Master's Programmes..Canada, France or the UK?

Discussion in 'Community' started by fitinferno, Aug 2, 2005.

  1. fitinferno macrumors 6502

    Joined:
    Apr 7, 2005
    Location:
    London, UK
    #1
    So...it's late...and I'm thinking about my future. If any of you could help out with a bit of advice, I'd be grateful.

    I am looking into getting a Master's after I graduate. I currently go to the LSE and am expecting to get a 2:1 in Social Psychology, Criminal Justice and Psychology (I graduate next summer). And I really cannot decide at all where to go after this.

    So...the schools I'm considering in general are King's College, McGill, University of Toronto, the Sorbonne, LSE, City, and a few various other ones within England and Canada.

    I was just wondering if anyone has any opinions on the quality of Master's programmes at any of these schools. What would be even more valuable is the style of Master's programmes in Canada. I'm very unsure on these...I know they are 2 years and have a long thesis you have to do, but other than that...

    I'm starting to think that it's all going to simply come down to which ones I get accepted into...but I'd like to keep an open mind :)
     
  2. pulsewidth947 macrumors 65816

    pulsewidth947

    Joined:
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    squarefrog.co.uk
    #2
    I'm afraid I cant help too much with wether the programmes are good or not, the only thing I can suggest is work out how much its going to cost realistically to study abroad.

    While you cant put a price on experiences, I don't know about you but coming out of Uni with £10K of debt certainly made me delay my plan of studying for a Masters!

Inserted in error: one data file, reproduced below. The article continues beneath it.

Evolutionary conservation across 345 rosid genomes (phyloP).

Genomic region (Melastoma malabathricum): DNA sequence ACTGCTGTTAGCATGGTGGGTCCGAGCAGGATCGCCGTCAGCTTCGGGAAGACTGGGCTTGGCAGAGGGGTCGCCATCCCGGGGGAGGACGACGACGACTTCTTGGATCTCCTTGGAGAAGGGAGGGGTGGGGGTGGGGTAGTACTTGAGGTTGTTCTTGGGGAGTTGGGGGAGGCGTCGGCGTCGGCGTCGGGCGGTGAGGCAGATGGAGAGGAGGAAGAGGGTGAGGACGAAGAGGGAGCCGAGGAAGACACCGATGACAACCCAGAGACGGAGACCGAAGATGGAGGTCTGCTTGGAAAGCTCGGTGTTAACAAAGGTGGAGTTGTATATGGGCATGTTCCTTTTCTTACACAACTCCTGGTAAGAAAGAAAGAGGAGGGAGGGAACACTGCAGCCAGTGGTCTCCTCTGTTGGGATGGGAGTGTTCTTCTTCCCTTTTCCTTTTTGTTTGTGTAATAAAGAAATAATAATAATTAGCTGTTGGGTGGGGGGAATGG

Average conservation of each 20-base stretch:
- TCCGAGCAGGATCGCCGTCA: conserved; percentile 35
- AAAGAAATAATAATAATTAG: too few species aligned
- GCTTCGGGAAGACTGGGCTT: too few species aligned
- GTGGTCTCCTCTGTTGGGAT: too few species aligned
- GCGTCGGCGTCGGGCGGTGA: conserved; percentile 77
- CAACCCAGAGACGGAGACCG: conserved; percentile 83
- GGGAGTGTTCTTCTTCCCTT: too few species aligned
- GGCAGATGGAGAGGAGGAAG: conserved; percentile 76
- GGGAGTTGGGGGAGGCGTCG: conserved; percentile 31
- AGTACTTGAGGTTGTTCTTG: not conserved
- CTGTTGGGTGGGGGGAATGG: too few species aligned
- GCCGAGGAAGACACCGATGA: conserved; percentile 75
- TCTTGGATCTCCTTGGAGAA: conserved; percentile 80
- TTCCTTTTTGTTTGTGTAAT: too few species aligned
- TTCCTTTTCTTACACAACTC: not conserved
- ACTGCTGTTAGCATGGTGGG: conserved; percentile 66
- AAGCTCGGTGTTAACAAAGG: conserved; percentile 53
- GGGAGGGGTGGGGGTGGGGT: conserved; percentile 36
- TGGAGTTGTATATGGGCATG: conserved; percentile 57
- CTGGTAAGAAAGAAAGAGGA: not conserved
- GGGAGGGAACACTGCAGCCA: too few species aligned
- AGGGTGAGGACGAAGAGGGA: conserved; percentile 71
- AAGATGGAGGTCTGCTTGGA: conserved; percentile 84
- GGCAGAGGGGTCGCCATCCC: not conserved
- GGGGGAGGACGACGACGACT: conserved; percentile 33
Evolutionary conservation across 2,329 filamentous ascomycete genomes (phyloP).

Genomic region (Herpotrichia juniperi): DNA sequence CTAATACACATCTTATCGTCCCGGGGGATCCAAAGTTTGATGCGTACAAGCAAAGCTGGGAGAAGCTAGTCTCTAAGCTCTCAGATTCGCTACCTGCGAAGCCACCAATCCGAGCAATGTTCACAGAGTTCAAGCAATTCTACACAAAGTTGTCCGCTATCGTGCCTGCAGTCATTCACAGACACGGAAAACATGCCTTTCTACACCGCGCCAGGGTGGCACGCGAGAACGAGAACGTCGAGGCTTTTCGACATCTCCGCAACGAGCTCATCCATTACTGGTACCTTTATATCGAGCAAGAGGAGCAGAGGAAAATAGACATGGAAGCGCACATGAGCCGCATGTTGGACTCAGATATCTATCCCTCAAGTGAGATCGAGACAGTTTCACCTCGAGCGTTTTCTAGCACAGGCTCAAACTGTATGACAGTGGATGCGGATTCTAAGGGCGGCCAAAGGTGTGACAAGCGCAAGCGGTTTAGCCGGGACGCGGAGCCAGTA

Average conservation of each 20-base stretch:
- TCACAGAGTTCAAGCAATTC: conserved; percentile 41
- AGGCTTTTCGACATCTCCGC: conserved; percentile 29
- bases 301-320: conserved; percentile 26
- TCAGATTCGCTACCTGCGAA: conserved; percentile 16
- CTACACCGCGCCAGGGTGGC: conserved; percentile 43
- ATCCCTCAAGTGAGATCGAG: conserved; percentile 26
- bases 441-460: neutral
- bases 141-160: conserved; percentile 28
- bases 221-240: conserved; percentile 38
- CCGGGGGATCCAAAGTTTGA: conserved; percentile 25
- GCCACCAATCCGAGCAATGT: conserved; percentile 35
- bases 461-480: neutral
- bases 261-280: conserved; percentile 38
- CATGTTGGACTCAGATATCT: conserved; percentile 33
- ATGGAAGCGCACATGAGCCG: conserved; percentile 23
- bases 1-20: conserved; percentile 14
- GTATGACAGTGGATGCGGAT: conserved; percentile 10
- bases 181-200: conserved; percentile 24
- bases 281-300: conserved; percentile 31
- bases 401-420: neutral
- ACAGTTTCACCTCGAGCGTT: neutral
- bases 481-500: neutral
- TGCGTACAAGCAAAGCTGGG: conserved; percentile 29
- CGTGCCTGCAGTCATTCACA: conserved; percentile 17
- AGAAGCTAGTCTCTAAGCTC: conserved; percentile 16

Might be worth applying to the institutions for information on funding/bursaries etc.


    This is of course if you havent done already :)
     
  3. fitinferno thread starter macrumors 6502

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    London, UK
    #3
    Thanks for the advice on financing. I'm definitely looking into funding options...which is part of the incentive of Canada. Master's programmes in the UK are pretty expensive...so might as well abuse the Canadian dollar (no offence to any Canadian MR members!).

    My mum is going to help out with paying part of the educational expenses on the condition I get my Master's straight after the Bachelor's degree. If I take any break, deal's off and I get no help from her.
     
  4. pulsewidth947 macrumors 65816

    pulsewidth947

    Joined:
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    #4
    You know what i never thought about using the exchange rate to my advantage. You're lucky in that you'll get financial help from your Mum, Masters are expensive.

    Taking a break is a difficult choice - on the one hand you got time to relax, earn money, give your brain a rest from the constant education since young age. On the other hand the longer you leave it before doing something with your degree, the easier it is to start forgetting things, and the harder it may be when you resume study.
     
  5. fitinferno thread starter macrumors 6502

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    #5
    Yeah, I feel very lucky on the fact my mum is being so helpful. She definitely doesn't have to be this nice, so it's very cool.

    I definitely agree with you on what the positives of taking a break before starting another degree are. Another good positive is the fact that you can try out (ideally) jobs and interests that you think you might want to do with your degrees. I'm very afraid that I'm going to get my degrees, get out into the job world and then realise that I really don't much care for what I planned on doing...then it's a bit too late to get a Master's qualification in something else so I can do something else.